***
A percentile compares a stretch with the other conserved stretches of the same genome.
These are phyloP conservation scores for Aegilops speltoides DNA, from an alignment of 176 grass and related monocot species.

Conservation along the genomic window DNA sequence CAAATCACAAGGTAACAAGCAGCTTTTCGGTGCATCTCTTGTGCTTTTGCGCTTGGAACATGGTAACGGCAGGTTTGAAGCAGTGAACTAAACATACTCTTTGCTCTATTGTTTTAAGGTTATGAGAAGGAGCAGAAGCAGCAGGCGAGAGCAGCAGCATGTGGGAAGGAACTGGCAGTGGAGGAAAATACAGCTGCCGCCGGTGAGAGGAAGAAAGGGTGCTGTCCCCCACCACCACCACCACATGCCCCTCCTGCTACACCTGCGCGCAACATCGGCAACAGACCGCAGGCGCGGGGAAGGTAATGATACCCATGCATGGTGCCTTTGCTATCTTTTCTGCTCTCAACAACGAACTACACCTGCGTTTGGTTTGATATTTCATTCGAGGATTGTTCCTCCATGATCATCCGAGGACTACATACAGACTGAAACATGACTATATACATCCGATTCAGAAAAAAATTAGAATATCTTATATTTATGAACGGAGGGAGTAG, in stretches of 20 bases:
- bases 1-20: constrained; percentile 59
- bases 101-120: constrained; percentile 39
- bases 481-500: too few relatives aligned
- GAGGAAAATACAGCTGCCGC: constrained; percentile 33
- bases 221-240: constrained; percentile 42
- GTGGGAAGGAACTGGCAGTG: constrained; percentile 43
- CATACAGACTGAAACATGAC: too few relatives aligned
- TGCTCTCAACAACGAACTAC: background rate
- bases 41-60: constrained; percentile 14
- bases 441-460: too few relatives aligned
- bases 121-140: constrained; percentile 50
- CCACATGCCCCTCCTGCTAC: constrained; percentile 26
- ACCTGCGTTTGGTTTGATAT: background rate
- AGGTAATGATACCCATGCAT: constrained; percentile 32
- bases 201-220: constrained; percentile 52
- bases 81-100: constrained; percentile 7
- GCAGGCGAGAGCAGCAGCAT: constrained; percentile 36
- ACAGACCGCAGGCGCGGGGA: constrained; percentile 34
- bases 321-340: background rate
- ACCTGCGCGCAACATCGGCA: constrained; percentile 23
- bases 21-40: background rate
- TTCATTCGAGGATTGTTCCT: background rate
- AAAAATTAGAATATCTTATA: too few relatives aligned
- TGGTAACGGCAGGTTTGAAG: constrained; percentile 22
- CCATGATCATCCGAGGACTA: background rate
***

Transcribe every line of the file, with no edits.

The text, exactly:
A percentile compares a stretch with the other conserved stretches of the same genome.
These are phyloP conservation scores for Aegilops speltoides DNA, from an alignment of 176 grass and related monocot species.

Conservation along the genomic window DNA sequence CAAATCACAAGGTAACAAGCAGCTTTTCGGTGCATCTCTTGTGCTTTTGCGCTTGGAACATGGTAACGGCAGGTTTGAAGCAGTGAACTAAACATACTCTTTGCTCTATTGTTTTAAGGTTATGAGAAGGAGCAGAAGCAGCAGGCGAGAGCAGCAGCATGTGGGAAGGAACTGGCAGTGGAGGAAAATACAGCTGCCGCCGGTGAGAGGAAGAAAGGGTGCTGTCCCCCACCACCACCACCACATGCCCCTCCTGCTACACCTGCGCGCAACATCGGCAACAGACCGCAGGCGCGGGGAAGGTAATGATACCCATGCATGGTGCCTTTGCTATCTTTTCTGCTCTCAACAACGAACTACACCTGCGTTTGGTTTGATATTTCATTCGAGGATTGTTCCTCCATGATCATCCGAGGACTACATACAGACTGAAACATGACTATATACATCCGATTCAGAAAAAAATTAGAATATCTTATATTTATGAACGGAGGGAGTAG, in stretches of 20 bases:
- bases 1-20: constrained; percentile 59
- bases 101-120: constrained; percentile 39
- bases 481-500: too few relatives aligned
- GAGGAAAATACAGCTGCCGC: constrained; percentile 33
- bases 221-240: constrained; percentile 42
- GTGGGAAGGAACTGGCAGTG: constrained; percentile 43
- CATACAGACTGAAACATGAC: too few relatives aligned
- TGCTCTCAACAACGAACTAC: background rate
- bases 41-60: constrained; percentile 14
- bases 441-460: too few relatives aligned
- bases 121-140: constrained; percentile 50
- CCACATGCCCCTCCTGCTAC: constrained; percentile 26
- ACCTGCGTTTGGTTTGATAT: background rate
- AGGTAATGATACCCATGCAT: constrained; percentile 32
- bases 201-220: constrained; percentile 52
- bases 81-100: constrained; percentile 7
- GCAGGCGAGAGCAGCAGCAT: constrained; percentile 36
- ACAGACCGCAGGCGCGGGGA: constrained; percentile 34
- bases 321-340: background rate
- ACCTGCGCGCAACATCGGCA: constrained; percentile 23
- bases 21-40: background rate
- TTCATTCGAGGATTGTTCCT: background rate
- AAAAATTAGAATATCTTATA: too few relatives aligned
- TGGTAACGGCAGGTTTGAAG: constrained; percentile 22
- CCATGATCATCCGAGGACTA: background rate